Carbohydrates Around Strength Training

Food fuels our days and our workouts. When we aren’t consuming enough food, we pay for it with low energy, lack of motivation and loss of glycogen stores. Glycogen is the main storage form for glucose (starches and sugars) in the body. So, what do carbohydrates have to do with strength training? Well to keep it short and sweet, carbohydrates are the primary energy source for strength training!

Our bodies store glycogen within the muscles. Glycogen is made up of complex carbohydrates. Complex carbohydrates take much longer to digest and store in the body. Things like oatmeal, potatoes, brown rice and whole-grains are all complex carbs. It is ideal to eat these 2-3 hours before strength training. Eating complex carbohydrates 2-3 hours before training gives your body enough time to digest the nutrients and store them, giving your muscles the energy needed for strength training.

Glucose is the fast-acting carbohydrate. Foods like fruit, honey, white rice, and pretzels are all considered to be simple carbohydrates. These foods take very little energy to digest in the body and are considered quick energy sources. The best way to utilize these carbohydrates is to consume them 30 minutes to an hour before strength training. Simple carbohydrates are great for the days you didn’t have time to get complex carbohydrates 2-3 hours prior to strength training.

By timing majority of your carbohydrates around your strength training, you are able to utilize more of the food you eat before and after. Our bodies not only use protein to aid in muscle recovery, but it also uses carbohydrates! Everyone’s bodies and metabolisms are different, so it is important to learn about your body and metabolism to find what ratios work best for you!

Your body is a car

You may not be an Olympic athlete but having a well-balanced diet will help improve your overall health and fitness levels. Think of your body as an engine that runs on synthetic oil. Of course the engine can take regular oil (processed foods) but it does not perform the same. It becomes slower and burns gas faster. It’s the same with our bodies. If you aren’t properly fueling your body, you can’t train hard and you always feel tired.

Make sure to fill your diet with a variety of whole foods and be sure to get enough protein, healthy fats, and vitamins. Eat clean and train dirty!

Way too busy? Try HIIT!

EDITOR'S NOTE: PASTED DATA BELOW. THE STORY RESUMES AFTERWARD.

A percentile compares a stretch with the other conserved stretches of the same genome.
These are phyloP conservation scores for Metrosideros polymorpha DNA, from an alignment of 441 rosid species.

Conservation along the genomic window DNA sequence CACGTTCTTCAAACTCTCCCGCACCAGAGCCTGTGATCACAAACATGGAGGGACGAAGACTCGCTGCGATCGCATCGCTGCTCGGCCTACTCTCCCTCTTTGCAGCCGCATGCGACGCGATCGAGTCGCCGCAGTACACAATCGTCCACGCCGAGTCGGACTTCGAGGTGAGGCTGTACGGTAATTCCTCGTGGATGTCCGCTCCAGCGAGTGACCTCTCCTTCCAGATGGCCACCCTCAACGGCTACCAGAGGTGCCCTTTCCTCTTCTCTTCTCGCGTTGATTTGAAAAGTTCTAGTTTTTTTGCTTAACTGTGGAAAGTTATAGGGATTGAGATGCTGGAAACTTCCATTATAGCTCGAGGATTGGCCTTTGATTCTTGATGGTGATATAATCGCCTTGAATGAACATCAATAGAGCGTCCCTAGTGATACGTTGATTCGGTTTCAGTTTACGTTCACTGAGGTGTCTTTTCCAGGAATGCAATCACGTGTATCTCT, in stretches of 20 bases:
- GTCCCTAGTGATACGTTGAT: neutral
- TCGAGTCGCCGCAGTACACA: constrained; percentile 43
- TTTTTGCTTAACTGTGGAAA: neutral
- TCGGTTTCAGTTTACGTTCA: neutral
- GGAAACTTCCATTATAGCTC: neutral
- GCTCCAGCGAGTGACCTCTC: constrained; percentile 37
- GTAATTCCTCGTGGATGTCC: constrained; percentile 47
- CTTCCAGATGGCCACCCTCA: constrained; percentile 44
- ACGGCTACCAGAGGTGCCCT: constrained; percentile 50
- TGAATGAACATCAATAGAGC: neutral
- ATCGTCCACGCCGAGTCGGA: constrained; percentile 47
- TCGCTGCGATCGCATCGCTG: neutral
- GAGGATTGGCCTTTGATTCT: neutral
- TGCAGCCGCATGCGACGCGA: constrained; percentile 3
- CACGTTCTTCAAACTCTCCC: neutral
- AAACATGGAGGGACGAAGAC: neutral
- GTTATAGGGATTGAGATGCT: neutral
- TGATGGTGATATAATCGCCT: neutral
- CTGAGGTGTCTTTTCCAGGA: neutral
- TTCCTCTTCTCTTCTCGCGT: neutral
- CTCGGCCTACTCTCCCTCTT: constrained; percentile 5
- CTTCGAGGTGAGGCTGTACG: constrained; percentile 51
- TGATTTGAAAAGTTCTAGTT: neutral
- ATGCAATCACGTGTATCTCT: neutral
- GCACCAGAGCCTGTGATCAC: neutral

Are you crunched on time and still want to burn fat and build lean muscle?

Try HIIT which stands for High-Intensity Interval Training. HIIT can be performed during cardio or weight lifting. Cardio HIIT is done by going "all out" for X amount of seconds (10-30s) and then walking at a moderate pace for 1-2 minutes. This method is to be repeated for the duration of your cardio session. (Be sure to stretch first)

HIIT performed during weight training is similar to cardio HIIT. The difference is in the recovery time and how the exercise is performed. Instead of taking a 1-2 minute rest between sets, it will be 10 seconds. The workout will be performed in a circuit format with 3-4 exercise.

Take care of your body with modalities

Take care of your body with modalities (hot and cold treatment) Modality-the use of therapeutic care to treat a physical disorder

The use of a cold pack or ice bath causes vasoconstriction meaning it makes the blood vessels narrow and reduces the flow of warm blood to that area. Cold modalities can help reduce swelling, inflammation and muscle spasms. Next time you experience sharp pain after working out use a cold pack it will numb the pain and reduce the swelling.

The use of a hot pack or warm shower causes vasodilation meaning it widening the blood vessels to allow more warm blood flow to and through that area. Hot modalities can help increase local/full body circulation, relax muscles , relief pain and muscle spasms. Next time you are feeling extra tight or stiff warm that area up with heat. Then preform your warm up stretches.

The "Big Four"

squat oneNot sure where to begin your strength training workout? Here is quick and versatile routine that you can add into your workout repertoire.

First, warm up. Next, start your workout routine by using one of the “big four” lifts (bench press, deadlift, squat, overhead press) with a barbell. These main lifts are your bread and butter exercises, work your way down to low reps and higher weight. 

After completing one of the “big four” do your complimentary lifts. This includes lifts that involve dumbbells, machines and bodyweight for high reps.

Some example routines may include:

  • Bench press is your main lift followed by dumbbell bent over row, face pulls, and abdominal strengthening as your complimentary lifts.
  • Overhead press is your main lift followed by dumbbell/cable upright rows, weighted/non weighted dips, and pullovers as your complimentary lifts.
  • Squats is your main lift followed by weighted/non weighted walking lunges, knee hikes with band, and leg curls as your complimentary lifts.
  • Deadlift is your main lift followed by kettle bell/barbell hip thrusters, farmer walks, and hyperextension as your complimentary lifts.